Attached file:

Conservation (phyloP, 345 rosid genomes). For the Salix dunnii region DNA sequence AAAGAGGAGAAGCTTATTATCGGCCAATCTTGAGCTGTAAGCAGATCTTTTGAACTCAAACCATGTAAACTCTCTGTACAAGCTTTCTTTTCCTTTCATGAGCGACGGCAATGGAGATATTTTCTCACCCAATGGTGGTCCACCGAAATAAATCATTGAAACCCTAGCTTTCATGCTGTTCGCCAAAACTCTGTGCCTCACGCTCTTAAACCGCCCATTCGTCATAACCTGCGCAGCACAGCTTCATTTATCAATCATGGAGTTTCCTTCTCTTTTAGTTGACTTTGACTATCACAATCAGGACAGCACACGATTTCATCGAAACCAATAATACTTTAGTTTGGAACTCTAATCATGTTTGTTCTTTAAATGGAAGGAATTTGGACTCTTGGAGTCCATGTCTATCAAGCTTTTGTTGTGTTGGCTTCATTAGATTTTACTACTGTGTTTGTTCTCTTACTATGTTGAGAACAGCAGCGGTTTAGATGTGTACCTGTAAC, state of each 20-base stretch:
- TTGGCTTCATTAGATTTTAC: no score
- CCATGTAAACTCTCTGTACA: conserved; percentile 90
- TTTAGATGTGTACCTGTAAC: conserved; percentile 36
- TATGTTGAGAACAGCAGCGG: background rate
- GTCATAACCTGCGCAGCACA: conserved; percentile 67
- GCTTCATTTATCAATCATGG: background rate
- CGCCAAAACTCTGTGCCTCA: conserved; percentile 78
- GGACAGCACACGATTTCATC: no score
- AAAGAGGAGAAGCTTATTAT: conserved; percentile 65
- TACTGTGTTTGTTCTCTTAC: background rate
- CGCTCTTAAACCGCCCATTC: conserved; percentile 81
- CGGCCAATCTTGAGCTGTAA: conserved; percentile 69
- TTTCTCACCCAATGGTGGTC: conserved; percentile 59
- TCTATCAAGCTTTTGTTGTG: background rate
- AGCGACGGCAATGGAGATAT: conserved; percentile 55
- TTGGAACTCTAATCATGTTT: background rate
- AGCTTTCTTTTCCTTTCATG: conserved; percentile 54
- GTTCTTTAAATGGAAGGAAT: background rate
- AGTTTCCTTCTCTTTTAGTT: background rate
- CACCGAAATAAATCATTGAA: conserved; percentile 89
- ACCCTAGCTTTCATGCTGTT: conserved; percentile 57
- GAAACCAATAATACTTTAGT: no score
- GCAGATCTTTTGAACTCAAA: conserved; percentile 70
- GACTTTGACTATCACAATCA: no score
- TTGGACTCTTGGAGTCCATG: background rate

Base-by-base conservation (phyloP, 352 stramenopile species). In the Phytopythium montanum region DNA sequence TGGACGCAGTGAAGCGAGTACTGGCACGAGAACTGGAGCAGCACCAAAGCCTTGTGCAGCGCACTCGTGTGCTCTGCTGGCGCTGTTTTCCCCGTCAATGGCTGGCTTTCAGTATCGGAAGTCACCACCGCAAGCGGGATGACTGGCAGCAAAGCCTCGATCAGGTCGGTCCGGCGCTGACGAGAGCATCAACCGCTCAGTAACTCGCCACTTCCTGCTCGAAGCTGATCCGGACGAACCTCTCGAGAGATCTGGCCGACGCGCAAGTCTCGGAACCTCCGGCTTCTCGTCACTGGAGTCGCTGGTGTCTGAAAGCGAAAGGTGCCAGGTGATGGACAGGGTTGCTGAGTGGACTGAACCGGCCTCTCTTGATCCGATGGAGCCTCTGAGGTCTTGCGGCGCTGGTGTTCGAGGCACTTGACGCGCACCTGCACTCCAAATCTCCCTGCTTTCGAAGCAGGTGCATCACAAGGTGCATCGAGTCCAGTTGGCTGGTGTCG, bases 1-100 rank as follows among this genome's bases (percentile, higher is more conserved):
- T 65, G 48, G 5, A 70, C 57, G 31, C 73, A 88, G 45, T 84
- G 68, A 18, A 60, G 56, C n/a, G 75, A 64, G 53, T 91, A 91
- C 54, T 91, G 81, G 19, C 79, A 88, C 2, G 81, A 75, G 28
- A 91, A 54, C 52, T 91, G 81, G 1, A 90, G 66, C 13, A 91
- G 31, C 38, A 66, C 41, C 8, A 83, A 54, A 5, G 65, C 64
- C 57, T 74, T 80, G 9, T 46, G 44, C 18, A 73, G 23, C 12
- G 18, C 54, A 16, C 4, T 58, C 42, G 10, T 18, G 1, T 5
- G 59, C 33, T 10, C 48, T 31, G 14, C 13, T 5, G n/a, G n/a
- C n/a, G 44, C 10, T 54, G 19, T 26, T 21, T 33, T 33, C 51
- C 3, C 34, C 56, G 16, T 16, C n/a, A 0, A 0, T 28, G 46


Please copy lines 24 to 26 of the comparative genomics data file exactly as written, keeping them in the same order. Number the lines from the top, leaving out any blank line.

- GCAGATCTTTTGAACTCAAA: conserved; percentile 70
- GACTTTGACTATCACAATCA: no score
- TTGGACTCTTGGAGTCCATG: background rate